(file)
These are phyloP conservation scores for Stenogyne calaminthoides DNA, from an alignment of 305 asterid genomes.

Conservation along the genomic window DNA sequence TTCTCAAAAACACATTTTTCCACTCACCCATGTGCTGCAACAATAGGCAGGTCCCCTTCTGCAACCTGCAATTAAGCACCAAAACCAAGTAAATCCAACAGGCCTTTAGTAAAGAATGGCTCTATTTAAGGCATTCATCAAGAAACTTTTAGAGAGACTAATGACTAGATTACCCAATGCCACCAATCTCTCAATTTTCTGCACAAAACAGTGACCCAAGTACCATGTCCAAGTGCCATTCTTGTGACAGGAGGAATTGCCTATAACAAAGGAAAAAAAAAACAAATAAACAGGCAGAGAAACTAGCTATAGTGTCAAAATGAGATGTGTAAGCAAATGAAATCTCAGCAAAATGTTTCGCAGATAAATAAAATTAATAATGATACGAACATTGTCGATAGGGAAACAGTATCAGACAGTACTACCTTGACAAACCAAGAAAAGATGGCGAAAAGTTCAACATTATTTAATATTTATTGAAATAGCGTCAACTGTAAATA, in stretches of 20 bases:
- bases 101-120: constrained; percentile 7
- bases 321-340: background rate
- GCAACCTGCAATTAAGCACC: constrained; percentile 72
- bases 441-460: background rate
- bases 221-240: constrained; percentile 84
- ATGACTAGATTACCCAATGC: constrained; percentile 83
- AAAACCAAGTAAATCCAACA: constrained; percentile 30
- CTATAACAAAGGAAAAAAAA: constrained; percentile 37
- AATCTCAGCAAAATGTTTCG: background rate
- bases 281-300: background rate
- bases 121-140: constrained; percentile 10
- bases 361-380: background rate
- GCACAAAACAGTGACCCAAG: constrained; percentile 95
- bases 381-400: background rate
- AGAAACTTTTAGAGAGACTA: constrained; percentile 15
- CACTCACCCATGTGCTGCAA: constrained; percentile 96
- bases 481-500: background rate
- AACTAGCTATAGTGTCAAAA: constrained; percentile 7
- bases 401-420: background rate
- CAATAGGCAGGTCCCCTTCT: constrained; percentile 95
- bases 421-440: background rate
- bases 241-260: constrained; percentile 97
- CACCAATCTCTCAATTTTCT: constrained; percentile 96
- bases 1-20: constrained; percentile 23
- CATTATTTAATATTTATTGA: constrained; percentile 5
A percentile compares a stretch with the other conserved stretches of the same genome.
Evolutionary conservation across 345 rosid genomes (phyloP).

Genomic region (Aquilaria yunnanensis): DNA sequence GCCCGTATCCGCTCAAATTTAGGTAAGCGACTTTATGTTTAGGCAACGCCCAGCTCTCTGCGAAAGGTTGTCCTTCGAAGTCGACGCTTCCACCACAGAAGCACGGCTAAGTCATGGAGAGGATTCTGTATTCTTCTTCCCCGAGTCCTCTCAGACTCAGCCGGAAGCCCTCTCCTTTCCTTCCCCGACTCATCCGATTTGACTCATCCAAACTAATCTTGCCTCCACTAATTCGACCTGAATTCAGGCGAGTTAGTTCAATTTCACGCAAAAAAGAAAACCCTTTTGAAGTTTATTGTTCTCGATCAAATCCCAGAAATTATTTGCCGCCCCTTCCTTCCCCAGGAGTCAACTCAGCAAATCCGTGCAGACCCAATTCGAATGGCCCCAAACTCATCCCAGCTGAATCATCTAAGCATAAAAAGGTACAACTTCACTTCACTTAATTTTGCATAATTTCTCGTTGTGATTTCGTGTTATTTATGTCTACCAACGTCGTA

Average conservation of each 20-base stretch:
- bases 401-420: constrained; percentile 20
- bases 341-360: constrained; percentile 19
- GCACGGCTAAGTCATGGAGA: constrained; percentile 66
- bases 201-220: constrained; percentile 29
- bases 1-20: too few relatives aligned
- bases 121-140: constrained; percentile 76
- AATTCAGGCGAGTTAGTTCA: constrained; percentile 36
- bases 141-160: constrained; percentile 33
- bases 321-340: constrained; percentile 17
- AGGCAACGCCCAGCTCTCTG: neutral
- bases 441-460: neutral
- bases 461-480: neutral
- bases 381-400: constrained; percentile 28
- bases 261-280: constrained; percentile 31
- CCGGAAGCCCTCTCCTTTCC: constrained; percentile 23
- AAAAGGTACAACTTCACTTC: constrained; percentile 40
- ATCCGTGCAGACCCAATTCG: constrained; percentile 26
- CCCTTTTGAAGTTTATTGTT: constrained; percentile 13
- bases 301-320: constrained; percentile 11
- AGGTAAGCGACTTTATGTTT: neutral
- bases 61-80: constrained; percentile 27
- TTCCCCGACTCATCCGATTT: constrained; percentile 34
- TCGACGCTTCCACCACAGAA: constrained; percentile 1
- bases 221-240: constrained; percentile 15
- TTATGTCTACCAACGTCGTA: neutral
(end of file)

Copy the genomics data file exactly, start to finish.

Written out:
These are phyloP conservation scores for Stenogyne calaminthoides DNA, from an alignment of 305 asterid genomes.

Conservation along the genomic window DNA sequence TTCTCAAAAACACATTTTTCCACTCACCCATGTGCTGCAACAATAGGCAGGTCCCCTTCTGCAACCTGCAATTAAGCACCAAAACCAAGTAAATCCAACAGGCCTTTAGTAAAGAATGGCTCTATTTAAGGCATTCATCAAGAAACTTTTAGAGAGACTAATGACTAGATTACCCAATGCCACCAATCTCTCAATTTTCTGCACAAAACAGTGACCCAAGTACCATGTCCAAGTGCCATTCTTGTGACAGGAGGAATTGCCTATAACAAAGGAAAAAAAAAACAAATAAACAGGCAGAGAAACTAGCTATAGTGTCAAAATGAGATGTGTAAGCAAATGAAATCTCAGCAAAATGTTTCGCAGATAAATAAAATTAATAATGATACGAACATTGTCGATAGGGAAACAGTATCAGACAGTACTACCTTGACAAACCAAGAAAAGATGGCGAAAAGTTCAACATTATTTAATATTTATTGAAATAGCGTCAACTGTAAATA, in stretches of 20 bases:
- bases 101-120: constrained; percentile 7
- bases 321-340: background rate
- GCAACCTGCAATTAAGCACC: constrained; percentile 72
- bases 441-460: background rate
- bases 221-240: constrained; percentile 84
- ATGACTAGATTACCCAATGC: constrained; percentile 83
- AAAACCAAGTAAATCCAACA: constrained; percentile 30
- CTATAACAAAGGAAAAAAAA: constrained; percentile 37
- AATCTCAGCAAAATGTTTCG: background rate
- bases 281-300: background rate
- bases 121-140: constrained; percentile 10
- bases 361-380: background rate
- GCACAAAACAGTGACCCAAG: constrained; percentile 95
- bases 381-400: background rate
- AGAAACTTTTAGAGAGACTA: constrained; percentile 15
- CACTCACCCATGTGCTGCAA: constrained; percentile 96
- bases 481-500: background rate
- AACTAGCTATAGTGTCAAAA: constrained; percentile 7
- bases 401-420: background rate
- CAATAGGCAGGTCCCCTTCT: constrained; percentile 95
- bases 421-440: background rate
- bases 241-260: constrained; percentile 97
- CACCAATCTCTCAATTTTCT: constrained; percentile 96
- bases 1-20: constrained; percentile 23
- CATTATTTAATATTTATTGA: constrained; percentile 5
A percentile compares a stretch with the other conserved stretches of the same genome.
Evolutionary conservation across 345 rosid genomes (phyloP).

Genomic region (Aquilaria yunnanensis): DNA sequence GCCCGTATCCGCTCAAATTTAGGTAAGCGACTTTATGTTTAGGCAACGCCCAGCTCTCTGCGAAAGGTTGTCCTTCGAAGTCGACGCTTCCACCACAGAAGCACGGCTAAGTCATGGAGAGGATTCTGTATTCTTCTTCCCCGAGTCCTCTCAGACTCAGCCGGAAGCCCTCTCCTTTCCTTCCCCGACTCATCCGATTTGACTCATCCAAACTAATCTTGCCTCCACTAATTCGACCTGAATTCAGGCGAGTTAGTTCAATTTCACGCAAAAAAGAAAACCCTTTTGAAGTTTATTGTTCTCGATCAAATCCCAGAAATTATTTGCCGCCCCTTCCTTCCCCAGGAGTCAACTCAGCAAATCCGTGCAGACCCAATTCGAATGGCCCCAAACTCATCCCAGCTGAATCATCTAAGCATAAAAAGGTACAACTTCACTTCACTTAATTTTGCATAATTTCTCGTTGTGATTTCGTGTTATTTATGTCTACCAACGTCGTA

Average conservation of each 20-base stretch:
- bases 401-420: constrained; percentile 20
- bases 341-360: constrained; percentile 19
- GCACGGCTAAGTCATGGAGA: constrained; percentile 66
- bases 201-220: constrained; percentile 29
- bases 1-20: too few relatives aligned
- bases 121-140: constrained; percentile 76
- AATTCAGGCGAGTTAGTTCA: constrained; percentile 36
- bases 141-160: constrained; percentile 33
- bases 321-340: constrained; percentile 17
- AGGCAACGCCCAGCTCTCTG: neutral
- bases 441-460: neutral
- bases 461-480: neutral
- bases 381-400: constrained; percentile 28
- bases 261-280: constrained; percentile 31
- CCGGAAGCCCTCTCCTTTCC: constrained; percentile 23
- AAAAGGTACAACTTCACTTC: constrained; percentile 40
- ATCCGTGCAGACCCAATTCG: constrained; percentile 26
- CCCTTTTGAAGTTTATTGTT: constrained; percentile 13
- bases 301-320: constrained; percentile 11
- AGGTAAGCGACTTTATGTTT: neutral
- bases 61-80: constrained; percentile 27
- TTCCCCGACTCATCCGATTT: constrained; percentile 34
- TCGACGCTTCCACCACAGAA: constrained; percentile 1
- bases 221-240: constrained; percentile 15
- TTATGTCTACCAACGTCGTA: neutral